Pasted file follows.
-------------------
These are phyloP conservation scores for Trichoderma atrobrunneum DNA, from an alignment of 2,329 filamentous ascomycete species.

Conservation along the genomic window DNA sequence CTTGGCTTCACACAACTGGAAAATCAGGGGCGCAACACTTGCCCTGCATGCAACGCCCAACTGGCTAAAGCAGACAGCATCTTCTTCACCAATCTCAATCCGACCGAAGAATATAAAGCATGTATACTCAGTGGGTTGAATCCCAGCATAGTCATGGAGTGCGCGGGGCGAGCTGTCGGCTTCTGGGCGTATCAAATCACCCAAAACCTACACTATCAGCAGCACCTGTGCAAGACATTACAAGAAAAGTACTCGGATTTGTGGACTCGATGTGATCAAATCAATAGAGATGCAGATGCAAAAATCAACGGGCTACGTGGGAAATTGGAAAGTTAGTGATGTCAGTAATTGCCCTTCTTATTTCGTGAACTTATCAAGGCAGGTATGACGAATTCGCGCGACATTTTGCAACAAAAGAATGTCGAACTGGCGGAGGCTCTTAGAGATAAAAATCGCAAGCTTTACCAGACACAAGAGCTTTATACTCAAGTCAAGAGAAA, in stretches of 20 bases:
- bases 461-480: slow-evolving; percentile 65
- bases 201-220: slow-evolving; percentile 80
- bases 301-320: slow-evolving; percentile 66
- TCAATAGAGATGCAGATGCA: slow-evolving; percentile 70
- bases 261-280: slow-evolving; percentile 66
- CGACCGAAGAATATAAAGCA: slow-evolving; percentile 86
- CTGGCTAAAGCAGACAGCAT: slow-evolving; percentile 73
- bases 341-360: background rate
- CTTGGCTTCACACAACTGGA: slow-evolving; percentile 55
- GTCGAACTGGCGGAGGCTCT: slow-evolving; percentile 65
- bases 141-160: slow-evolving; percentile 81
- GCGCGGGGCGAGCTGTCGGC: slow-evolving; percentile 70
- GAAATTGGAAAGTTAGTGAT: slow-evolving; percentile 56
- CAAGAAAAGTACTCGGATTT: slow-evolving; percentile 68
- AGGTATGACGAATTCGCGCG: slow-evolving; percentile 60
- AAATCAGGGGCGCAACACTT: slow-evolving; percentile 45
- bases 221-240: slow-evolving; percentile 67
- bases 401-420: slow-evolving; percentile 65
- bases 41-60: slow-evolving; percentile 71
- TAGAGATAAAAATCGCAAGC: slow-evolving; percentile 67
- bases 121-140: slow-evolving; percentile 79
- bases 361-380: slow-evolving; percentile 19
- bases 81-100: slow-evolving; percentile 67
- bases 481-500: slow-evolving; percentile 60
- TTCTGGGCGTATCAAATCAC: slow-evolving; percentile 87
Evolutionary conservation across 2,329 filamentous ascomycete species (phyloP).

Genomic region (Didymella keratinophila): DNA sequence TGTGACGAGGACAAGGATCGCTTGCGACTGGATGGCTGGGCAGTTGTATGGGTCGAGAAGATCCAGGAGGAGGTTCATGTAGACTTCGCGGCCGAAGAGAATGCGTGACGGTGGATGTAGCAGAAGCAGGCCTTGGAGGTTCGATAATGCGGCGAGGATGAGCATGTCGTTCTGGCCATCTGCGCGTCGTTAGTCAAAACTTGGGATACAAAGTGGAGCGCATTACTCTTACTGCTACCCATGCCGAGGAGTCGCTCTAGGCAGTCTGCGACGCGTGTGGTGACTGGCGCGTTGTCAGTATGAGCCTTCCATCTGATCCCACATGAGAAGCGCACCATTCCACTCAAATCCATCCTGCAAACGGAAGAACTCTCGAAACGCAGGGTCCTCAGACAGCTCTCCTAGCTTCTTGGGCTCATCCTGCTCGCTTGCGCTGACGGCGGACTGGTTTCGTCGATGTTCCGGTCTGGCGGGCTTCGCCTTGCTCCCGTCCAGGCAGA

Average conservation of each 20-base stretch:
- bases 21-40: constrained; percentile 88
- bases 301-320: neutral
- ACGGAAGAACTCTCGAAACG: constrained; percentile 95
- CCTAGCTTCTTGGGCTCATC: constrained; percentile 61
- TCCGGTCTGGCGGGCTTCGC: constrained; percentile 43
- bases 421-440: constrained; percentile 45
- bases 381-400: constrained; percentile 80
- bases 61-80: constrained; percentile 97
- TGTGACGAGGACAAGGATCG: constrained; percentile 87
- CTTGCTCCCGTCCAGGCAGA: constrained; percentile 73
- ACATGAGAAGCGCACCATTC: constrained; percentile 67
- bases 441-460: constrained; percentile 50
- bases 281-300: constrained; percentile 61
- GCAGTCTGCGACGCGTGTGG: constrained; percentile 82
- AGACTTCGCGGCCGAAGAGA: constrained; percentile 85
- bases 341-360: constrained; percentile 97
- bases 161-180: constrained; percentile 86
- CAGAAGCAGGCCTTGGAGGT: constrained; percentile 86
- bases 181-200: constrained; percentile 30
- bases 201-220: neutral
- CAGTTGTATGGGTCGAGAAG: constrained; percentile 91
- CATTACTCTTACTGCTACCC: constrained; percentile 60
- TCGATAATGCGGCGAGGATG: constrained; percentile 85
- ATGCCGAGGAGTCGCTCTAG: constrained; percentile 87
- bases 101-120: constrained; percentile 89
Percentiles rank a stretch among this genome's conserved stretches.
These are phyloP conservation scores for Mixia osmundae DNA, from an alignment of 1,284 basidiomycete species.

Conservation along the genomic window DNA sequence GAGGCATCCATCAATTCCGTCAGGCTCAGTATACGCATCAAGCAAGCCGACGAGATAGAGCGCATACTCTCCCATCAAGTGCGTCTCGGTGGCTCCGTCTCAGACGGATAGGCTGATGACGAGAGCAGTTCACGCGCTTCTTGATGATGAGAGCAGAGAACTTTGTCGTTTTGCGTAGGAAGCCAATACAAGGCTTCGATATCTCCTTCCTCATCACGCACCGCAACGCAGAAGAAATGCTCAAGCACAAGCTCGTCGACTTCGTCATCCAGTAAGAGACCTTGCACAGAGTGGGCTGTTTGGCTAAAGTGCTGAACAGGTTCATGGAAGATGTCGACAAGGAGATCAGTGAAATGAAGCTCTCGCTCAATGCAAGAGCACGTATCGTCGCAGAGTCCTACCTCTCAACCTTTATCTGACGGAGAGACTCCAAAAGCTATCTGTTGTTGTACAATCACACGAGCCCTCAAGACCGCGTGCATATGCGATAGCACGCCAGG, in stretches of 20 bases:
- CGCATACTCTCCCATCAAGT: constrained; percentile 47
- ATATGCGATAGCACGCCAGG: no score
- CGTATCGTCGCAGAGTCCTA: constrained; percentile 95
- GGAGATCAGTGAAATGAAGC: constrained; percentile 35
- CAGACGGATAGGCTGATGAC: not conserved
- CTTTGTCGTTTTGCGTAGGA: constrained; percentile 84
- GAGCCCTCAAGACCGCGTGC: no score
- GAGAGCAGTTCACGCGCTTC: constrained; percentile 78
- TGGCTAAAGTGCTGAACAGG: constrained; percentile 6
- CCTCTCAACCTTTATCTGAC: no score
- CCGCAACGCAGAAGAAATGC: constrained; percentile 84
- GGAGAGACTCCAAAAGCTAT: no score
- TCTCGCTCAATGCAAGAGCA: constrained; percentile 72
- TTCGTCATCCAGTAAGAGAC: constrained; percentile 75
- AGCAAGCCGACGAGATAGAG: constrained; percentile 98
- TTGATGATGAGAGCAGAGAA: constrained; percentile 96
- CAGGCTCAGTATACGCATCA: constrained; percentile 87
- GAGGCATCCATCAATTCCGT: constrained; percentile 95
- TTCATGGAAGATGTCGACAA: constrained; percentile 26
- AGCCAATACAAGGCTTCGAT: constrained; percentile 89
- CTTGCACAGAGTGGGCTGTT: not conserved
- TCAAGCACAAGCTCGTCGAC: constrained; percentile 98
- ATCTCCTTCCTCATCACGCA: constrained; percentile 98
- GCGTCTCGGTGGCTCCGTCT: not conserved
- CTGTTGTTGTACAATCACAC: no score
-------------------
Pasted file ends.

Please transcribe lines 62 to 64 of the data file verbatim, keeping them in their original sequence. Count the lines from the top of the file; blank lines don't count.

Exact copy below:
- GGAGATCAGTGAAATGAAGC: constrained; percentile 35
- CAGACGGATAGGCTGATGAC: not conserved
- CTTTGTCGTTTTGCGTAGGA: constrained; percentile 84